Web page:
*League of Maritime Editors alleges plot to foreclose President’s Assent
Members of the Senate Committee on Marine Transport have been urged to do more than just passing the National Transport Commission (NTC) Bill and work assiduously for its assent by the President.
A maritime industry practitioner and founder of the National Association of Government Approved Freight Forwarders (NAGAFF), Dr Boniface Aniebonam, said members of the Senate Committees who worked for the NTC bill to be passed by the National Assembly should also be involved in addressing issues of delays and the bureaucratic bottlenecks associated with securing the President’s assent to the bill.
Aniebonam who was Guest of the League of Maritime Editors and Publishers in its interactive forum in Lagos said there was the need for the Senate Committee members to go further by seeking audience with the President and some of his key cabinet members saddled with such responsibility to brief them on the values that will be created in the economy with the assent of the NTC bill.
During such meeting, the Senate Committee can throw more light on some of the grey areas which are being misconstrued by some agencies of government believed to be working underground against the assent of the bill.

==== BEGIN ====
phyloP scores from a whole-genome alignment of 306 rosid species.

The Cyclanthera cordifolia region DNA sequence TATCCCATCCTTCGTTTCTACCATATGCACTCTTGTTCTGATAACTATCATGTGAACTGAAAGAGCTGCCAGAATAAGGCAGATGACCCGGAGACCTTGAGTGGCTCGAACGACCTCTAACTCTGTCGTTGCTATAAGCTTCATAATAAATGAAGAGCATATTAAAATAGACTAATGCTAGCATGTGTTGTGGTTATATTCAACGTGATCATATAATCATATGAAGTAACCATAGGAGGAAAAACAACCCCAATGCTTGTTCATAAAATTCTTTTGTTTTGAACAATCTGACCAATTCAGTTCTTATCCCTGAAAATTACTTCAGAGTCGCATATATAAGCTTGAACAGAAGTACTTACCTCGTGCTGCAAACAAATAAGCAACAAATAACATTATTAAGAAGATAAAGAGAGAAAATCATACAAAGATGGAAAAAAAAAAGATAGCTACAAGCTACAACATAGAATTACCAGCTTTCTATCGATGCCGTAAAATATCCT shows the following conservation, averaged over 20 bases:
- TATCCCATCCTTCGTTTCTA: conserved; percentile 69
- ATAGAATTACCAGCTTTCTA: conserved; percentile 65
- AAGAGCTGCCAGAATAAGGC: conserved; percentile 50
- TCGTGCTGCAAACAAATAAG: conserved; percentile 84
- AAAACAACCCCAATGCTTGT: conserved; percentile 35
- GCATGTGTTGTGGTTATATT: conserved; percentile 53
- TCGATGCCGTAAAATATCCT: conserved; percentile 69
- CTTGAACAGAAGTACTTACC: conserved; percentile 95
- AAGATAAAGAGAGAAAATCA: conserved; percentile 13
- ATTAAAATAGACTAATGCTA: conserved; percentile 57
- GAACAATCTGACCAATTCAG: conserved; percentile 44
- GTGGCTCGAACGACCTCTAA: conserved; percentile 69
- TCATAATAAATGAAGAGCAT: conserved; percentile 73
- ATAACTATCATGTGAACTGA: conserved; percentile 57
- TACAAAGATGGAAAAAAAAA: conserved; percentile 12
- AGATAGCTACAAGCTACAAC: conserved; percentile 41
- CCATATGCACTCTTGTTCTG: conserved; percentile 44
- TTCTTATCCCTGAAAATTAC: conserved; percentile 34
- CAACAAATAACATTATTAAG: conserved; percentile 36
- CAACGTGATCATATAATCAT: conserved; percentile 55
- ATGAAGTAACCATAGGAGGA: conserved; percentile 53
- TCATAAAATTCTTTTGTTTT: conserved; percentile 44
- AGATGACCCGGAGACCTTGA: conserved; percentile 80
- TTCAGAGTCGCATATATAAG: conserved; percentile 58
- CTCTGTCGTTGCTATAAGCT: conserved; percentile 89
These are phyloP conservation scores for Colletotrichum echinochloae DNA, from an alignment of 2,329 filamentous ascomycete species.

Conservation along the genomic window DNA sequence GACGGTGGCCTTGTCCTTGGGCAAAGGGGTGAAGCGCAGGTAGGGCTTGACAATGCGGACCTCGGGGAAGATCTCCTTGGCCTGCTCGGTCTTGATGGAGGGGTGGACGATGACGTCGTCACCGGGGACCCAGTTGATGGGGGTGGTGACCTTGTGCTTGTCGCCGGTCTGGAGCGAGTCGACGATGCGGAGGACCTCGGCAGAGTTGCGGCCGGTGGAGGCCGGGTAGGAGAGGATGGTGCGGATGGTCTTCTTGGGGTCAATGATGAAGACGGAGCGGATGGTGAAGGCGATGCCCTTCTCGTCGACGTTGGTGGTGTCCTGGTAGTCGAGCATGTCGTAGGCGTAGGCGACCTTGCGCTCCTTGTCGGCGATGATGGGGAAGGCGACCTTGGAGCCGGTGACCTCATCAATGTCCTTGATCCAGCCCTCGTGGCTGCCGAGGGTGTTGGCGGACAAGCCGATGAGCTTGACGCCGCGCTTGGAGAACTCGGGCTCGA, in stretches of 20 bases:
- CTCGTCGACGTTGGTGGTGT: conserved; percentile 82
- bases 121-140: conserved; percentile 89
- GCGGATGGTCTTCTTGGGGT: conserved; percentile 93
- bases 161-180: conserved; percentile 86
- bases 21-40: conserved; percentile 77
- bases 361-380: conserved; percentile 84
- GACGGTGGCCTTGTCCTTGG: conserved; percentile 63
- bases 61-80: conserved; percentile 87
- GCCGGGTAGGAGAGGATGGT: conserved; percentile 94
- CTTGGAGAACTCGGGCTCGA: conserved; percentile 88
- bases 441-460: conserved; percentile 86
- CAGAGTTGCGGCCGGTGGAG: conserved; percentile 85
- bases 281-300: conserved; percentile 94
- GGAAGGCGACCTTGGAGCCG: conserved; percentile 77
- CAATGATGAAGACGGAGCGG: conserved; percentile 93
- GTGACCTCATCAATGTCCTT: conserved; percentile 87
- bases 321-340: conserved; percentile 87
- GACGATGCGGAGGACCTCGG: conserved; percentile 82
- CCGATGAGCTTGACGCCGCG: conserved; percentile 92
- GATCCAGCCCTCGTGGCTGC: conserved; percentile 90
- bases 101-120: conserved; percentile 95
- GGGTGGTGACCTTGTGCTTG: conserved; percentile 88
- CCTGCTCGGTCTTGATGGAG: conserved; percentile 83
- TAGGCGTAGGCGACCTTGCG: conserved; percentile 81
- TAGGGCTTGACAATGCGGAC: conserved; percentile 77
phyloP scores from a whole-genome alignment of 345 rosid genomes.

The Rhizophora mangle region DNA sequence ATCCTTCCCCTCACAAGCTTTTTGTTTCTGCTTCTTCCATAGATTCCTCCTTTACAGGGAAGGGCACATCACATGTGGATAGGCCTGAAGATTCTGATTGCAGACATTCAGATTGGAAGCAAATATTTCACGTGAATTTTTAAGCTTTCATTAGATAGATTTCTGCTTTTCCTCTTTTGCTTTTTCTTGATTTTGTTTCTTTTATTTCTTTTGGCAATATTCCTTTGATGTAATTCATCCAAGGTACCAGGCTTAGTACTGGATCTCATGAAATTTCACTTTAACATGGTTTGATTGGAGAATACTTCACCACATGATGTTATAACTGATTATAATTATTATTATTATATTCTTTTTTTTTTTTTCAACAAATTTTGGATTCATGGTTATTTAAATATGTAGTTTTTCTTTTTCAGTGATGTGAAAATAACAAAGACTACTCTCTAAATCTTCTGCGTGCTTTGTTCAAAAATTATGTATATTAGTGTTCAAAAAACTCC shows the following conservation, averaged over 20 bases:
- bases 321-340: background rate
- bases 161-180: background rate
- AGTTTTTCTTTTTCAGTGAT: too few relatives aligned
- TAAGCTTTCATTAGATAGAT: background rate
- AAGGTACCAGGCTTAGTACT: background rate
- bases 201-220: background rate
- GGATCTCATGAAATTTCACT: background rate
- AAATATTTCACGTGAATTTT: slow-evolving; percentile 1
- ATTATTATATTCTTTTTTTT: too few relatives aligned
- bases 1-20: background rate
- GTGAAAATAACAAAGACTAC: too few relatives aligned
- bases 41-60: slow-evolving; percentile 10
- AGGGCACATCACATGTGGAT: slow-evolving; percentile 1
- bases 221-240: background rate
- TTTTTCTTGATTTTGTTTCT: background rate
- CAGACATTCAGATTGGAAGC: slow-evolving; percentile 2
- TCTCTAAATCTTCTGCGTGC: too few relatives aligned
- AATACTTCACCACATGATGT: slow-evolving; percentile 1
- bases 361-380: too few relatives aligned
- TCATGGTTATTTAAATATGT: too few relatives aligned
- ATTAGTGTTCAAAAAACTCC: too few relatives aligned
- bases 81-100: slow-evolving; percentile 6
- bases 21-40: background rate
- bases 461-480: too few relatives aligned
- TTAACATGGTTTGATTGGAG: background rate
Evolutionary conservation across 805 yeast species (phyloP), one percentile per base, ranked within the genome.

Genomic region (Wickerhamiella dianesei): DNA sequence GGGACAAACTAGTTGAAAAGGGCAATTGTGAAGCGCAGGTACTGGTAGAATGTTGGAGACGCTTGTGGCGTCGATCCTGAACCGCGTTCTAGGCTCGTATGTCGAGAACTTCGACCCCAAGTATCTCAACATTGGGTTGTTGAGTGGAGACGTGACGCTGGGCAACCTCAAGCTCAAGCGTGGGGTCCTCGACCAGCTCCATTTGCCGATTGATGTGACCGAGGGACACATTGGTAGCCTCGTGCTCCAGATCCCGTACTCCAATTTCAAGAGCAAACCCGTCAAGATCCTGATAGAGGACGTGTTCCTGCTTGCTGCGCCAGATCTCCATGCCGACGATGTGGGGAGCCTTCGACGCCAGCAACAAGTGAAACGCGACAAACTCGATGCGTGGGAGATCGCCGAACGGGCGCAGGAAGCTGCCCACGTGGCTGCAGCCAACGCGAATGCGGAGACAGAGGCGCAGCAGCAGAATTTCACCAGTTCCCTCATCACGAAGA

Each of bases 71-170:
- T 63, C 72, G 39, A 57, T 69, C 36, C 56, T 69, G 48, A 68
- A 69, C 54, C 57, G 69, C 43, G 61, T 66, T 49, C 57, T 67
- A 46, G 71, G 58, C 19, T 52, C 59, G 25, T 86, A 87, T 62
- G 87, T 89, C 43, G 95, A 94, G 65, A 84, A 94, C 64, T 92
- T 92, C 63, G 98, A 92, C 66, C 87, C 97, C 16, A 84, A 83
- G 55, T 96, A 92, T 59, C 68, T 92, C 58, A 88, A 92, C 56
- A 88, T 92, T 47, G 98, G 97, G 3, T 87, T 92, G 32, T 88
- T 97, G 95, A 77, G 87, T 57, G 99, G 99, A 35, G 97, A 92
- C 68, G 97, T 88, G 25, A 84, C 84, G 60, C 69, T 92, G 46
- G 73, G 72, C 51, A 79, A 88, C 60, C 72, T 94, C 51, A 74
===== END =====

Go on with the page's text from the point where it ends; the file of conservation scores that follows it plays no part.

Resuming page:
Aniebonam pointed out that what many have not been told is that there appears to be some level of apprehension that the NTC bill when assented will whittle down statutory functions of some other agencies of government particularly with the Nigerian Shippers Council (NSC) at the helm of the Commission.
Noting that this was not so, he said with such belief, the Senate Committee and all those connected with the NTC bill need to clear the air, raising worry also as some of the members of the League during the forum that the bill may just be on its way to extinction with the excuses of linguistic errors and regulatory duties overlap stated at the recent Night of Appreciation by the Nigerian Shippers’ Council(NSC) in Lagos by the representative of the Secretary to Government of the Federation(SGF), Barr. Mustapha Boss.
“Anytime Mr. President and his host of advisers as well as kitchen cabinet members want to kill a bill, flimsy excuses like use of diction, grammatical errors and duty over laps are raised as escape routes, thereby sacrificing the intention and the economic benefits of the bill. This is what we have found in the NTC bill where huge money has exchanged hands in recent times against it.” A member of the League posited at the forum.
Similarly, he urged the leadership of the Nigerian Ports Authority (NPA) to see the NTC bill as a progressive instrument for the entire national economy because of the economic values associated with it.
Aniebonam was of the view that the management of the NPA headed by Hadiza Bala Usman has to be briefed by legal experts that the NTC bill when assented will not have negative effect on the authority, like other agencies of government.
He called for a high level collaboration between the leadership of the NSC headed by Barr Hassan Bello and the NPA MD, Hadiza Bala Usman for the latter’s understanding on what NTC is all about.